NEW YORK (Reuters) - EBay Inc (EBAY.O) customers who park extra cash in a nearly $1 billion PayPal money market fund are exposed to the same type of assets targeted for an emergency bailout by the largest U.S. banks, regulatory filings show.
PayPal Money Market Fund, whose popularity has mushroomed with online consumers, is invested in a portfolio that contains structured investment vehicles, or SIVs, linked to troubled subprime loans and other debt.
The risk surrounding these illiquid assets has forced the largest U.S. banks to attempt to create a roughly $80 billion rescue fund to prevent SIV assets from plummeting in value.
The PayPal fund was No. 2 among 248 first-tier retail funds over the past five years as of September 30, according to iMoneyNet. Many other money market funds are also exposed to risky assets in the hunt for better returns, experts said.
The PayPal fund demonstrates the reach of complex securities packaged by large banks such as Citigroup (C.N).
SIVs are created to capitalize on the differences in yields between risky subprime loans, for example, and short-term debt like commercial paper.
PayPal’s money market fund is a feeder fund that invests all of its assets in a $26 billion master portfolio run by Barclays Global Fund Advisors, a unit of Britain’s third-largest bank Barclays Plc (BARC.L).
A Barclays spokesman said the fund only provides performance data to investors.
PayPal spokeswoman Amanda Pires said Barclays has a strong track record in managing the money market fund. “We continue to be confident in their abilities to manage the fund going forward,” Pires said.
PayPal allows consumers to send and receive payments online.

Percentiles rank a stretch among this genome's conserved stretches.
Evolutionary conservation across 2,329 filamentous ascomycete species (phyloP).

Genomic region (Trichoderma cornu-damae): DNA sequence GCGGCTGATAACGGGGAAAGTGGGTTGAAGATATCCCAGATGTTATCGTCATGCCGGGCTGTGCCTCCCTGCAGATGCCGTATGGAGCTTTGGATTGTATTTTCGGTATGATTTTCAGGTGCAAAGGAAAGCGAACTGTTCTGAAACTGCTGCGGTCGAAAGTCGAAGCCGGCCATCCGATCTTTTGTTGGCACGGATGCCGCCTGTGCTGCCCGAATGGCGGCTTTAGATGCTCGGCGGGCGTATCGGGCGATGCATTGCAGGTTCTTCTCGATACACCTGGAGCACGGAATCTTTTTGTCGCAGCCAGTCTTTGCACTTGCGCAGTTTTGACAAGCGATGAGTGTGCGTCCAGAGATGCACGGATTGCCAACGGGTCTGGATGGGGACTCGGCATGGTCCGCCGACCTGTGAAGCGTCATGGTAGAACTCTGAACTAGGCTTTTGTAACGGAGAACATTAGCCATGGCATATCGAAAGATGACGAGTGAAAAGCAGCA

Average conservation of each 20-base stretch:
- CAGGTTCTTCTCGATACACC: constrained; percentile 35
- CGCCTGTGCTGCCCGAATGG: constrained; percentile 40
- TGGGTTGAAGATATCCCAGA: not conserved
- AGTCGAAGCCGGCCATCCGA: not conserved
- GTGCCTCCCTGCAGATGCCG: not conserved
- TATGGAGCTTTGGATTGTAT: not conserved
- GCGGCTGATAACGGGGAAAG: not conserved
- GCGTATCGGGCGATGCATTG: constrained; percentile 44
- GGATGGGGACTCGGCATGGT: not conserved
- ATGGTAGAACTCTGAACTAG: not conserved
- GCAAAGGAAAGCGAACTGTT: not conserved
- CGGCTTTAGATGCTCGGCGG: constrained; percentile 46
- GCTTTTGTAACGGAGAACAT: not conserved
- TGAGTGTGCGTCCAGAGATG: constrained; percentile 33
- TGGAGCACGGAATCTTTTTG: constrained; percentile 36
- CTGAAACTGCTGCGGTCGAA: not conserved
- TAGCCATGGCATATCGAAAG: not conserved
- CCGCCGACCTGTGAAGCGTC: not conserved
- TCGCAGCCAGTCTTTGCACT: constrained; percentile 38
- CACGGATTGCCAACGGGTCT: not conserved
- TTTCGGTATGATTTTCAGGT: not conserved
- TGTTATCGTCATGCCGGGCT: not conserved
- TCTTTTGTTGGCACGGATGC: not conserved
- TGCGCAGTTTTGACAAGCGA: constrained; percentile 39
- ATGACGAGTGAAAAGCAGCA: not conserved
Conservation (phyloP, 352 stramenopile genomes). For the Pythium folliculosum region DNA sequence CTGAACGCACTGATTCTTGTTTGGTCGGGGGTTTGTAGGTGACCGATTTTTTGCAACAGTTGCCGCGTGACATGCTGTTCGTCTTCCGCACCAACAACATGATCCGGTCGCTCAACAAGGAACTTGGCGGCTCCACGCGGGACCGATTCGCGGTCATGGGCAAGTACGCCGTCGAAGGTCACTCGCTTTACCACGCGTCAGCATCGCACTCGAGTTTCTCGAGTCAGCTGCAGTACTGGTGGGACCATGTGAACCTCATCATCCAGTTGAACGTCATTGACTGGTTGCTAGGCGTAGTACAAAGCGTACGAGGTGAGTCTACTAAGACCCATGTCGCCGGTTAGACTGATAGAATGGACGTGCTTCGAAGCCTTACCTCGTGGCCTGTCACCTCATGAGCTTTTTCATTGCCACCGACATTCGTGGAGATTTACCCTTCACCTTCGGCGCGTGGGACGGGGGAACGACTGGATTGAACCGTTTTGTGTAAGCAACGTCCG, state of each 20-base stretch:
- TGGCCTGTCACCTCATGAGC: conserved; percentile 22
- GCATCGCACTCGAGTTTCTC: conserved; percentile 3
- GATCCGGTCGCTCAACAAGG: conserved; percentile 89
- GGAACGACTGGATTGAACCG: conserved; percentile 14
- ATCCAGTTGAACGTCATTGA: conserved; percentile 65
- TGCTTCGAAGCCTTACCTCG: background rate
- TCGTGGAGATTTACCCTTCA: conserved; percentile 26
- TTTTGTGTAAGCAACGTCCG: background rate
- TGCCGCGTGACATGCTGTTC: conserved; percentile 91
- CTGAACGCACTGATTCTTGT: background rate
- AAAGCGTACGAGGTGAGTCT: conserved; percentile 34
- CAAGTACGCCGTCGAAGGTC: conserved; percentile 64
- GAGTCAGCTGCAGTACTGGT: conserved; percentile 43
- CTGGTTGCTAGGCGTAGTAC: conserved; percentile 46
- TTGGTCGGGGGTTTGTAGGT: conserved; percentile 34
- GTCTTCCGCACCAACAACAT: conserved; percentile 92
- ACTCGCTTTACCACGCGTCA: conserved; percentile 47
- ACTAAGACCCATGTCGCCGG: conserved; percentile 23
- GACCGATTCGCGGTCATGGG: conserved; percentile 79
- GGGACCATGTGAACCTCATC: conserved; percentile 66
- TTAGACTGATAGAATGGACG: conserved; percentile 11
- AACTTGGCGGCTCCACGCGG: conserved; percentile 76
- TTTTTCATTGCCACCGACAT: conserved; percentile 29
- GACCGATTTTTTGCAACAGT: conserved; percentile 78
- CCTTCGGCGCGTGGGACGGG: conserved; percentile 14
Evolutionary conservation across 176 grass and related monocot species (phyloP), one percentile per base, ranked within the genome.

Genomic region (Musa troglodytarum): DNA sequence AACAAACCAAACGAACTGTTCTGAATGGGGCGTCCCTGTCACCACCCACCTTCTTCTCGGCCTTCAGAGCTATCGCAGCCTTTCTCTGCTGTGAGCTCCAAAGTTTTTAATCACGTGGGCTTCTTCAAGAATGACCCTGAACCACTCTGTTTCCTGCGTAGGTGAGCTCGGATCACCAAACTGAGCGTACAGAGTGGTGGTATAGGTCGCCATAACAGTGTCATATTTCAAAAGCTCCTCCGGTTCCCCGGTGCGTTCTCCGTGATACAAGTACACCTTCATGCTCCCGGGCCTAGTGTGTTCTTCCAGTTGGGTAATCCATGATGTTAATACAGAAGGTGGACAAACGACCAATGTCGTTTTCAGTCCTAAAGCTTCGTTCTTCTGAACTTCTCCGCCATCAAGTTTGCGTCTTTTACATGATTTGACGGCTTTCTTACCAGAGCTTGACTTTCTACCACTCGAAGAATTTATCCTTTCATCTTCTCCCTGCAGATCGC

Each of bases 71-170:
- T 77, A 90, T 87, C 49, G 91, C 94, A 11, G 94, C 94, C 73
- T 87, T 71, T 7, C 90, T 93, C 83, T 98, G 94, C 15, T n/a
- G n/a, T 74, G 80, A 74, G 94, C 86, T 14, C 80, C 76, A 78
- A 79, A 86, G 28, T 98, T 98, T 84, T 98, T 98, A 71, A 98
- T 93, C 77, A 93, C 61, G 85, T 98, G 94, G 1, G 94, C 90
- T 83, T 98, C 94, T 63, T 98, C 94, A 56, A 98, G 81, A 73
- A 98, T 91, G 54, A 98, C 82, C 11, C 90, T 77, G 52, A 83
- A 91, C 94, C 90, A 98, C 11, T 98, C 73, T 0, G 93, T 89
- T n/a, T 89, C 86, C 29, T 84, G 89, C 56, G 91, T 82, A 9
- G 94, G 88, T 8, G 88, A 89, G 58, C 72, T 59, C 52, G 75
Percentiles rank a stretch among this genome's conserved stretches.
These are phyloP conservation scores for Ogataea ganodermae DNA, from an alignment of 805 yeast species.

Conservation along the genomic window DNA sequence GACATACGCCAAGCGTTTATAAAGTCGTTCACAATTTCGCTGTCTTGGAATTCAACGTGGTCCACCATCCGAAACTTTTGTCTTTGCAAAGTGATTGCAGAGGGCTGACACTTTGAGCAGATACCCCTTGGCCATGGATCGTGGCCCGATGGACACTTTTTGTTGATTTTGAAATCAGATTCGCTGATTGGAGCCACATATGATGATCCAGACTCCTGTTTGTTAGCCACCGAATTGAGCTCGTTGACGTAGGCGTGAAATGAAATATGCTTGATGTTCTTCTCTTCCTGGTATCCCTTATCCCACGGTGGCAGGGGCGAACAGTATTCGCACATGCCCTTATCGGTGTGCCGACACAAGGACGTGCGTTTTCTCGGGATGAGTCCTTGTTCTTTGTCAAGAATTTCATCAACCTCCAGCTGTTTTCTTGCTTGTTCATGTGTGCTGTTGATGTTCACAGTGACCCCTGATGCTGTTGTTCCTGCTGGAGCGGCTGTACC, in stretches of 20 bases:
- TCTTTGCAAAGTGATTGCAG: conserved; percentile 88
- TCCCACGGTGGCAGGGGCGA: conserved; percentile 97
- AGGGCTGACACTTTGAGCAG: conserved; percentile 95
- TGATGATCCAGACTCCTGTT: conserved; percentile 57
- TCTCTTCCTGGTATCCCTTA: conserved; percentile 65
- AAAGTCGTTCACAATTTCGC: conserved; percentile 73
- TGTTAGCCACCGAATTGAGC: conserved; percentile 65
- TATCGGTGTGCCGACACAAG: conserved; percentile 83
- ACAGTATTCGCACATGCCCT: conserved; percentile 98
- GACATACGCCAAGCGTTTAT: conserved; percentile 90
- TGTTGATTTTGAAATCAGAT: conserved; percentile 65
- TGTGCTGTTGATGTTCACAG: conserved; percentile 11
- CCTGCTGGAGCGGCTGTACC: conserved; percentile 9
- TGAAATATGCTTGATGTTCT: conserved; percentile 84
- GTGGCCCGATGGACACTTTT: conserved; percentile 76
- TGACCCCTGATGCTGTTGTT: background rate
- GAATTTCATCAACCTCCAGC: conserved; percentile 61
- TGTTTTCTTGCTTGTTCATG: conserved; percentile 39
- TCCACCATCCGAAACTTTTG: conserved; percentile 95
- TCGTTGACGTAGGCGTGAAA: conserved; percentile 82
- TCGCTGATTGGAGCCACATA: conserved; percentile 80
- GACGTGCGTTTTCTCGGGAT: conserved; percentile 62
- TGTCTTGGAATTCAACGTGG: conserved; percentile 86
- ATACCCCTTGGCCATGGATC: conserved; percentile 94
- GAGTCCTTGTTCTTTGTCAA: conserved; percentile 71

Between transactions, money held by PayPal on behalf of U.S. consumers can be deposited in federally-insured bank accounts or put in the money market fund that generated a 4.88 percent return last year. Consumers make the decision.
EBay-owned PayPal advertises the money market fund as a high quality investment run by experts. It also notes that consumers can lose money, unlike at an insured bank account.
At midyear, commercial paper accounted for $11.1 billion, or 43.4 percent, of the Barclays’ master portfolio’s assets. Investments in the portfolio include Citigroup-sponsored SIVs such as Sedna Finance Inc., Sigma Finance Inc. and Five Finance Inc.
Since the end of June, though, the market for commercial paper has dried up, forcing some SIVs to liquidate assets at steep discounts.
Cheyne Finance LLC, a SIV run by British hedge fund Cheyne Capital Management Ltd., had $145 million of its commercial paper in the Barclays-run money market master portfolio at midyear. Since then, Cheyne Finance has liquidated assets and wound down operations just weeks after its AAA-rated ratings were affirmed.
Michael Ehrlich, a finance professor at New Jersey Institute of Technology, said money market funds have sought out low-grade assets with AAA-ratings to give them a competitive edge over rivals when yields on safer bonds were near historic lows.
SIVs fund themselves by selling commercial paper and medium-term notes. The proceeds are then used to invest in assets such as subprime mortgages that are given to people with weak credit.
It is unlikely PayPal customers, or other money market investors, read the fine print of a prospectus and know how their cash is invested, said Steven Davidoff, a law professor at Wayne State University who studies capital markets.
PayPal handled $23.05 billion in total payment volume during the first half of 2007. Among U.S. and British online shoppers, one in three uses the electronic payment system.
Since the end of 2001, assets in the PayPal Money Market Fund have grown more than 10-fold to $932.6 million, as of June 30, according to filings with the U.S. Securities and Exchange Commission.
The PayPal fund’s performance corresponds directly to the performance of the master portfolio, the regulatory filings show. The portfolio’s net assets increased $18.6 billion during the first half of this year, largely from contributions to the master fund.